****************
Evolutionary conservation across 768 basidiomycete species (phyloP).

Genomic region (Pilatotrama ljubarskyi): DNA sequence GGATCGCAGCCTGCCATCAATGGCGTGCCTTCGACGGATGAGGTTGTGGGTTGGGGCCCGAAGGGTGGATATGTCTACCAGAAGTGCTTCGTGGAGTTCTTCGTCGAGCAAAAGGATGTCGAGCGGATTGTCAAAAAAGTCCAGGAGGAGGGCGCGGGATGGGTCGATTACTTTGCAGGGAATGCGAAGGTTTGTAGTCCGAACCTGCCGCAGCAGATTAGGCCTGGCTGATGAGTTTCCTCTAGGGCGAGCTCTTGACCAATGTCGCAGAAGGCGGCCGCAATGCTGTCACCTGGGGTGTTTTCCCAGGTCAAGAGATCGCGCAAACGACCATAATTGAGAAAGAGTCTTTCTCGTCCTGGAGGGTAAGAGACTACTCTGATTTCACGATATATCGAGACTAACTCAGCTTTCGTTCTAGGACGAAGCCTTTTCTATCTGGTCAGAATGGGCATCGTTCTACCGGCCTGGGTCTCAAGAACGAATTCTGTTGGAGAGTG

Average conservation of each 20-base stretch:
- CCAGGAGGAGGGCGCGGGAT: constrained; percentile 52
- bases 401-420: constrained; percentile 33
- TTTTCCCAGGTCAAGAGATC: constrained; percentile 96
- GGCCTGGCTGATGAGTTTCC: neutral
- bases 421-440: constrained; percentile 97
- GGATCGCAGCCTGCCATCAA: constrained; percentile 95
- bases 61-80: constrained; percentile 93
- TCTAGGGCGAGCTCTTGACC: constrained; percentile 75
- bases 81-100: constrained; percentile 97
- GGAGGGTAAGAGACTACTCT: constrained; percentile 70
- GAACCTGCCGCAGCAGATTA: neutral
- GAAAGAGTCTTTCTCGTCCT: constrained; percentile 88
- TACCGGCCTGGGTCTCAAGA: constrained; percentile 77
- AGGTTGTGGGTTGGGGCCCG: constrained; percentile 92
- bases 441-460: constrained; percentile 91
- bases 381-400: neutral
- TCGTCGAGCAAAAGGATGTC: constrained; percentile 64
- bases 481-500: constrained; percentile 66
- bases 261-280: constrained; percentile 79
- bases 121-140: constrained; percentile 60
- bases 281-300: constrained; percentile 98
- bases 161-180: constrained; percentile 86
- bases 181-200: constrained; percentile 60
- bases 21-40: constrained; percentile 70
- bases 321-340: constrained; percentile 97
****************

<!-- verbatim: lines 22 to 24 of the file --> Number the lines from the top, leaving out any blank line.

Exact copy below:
- bases 261-280: constrained; percentile 79
- bases 121-140: constrained; percentile 60
- bases 281-300: constrained; percentile 98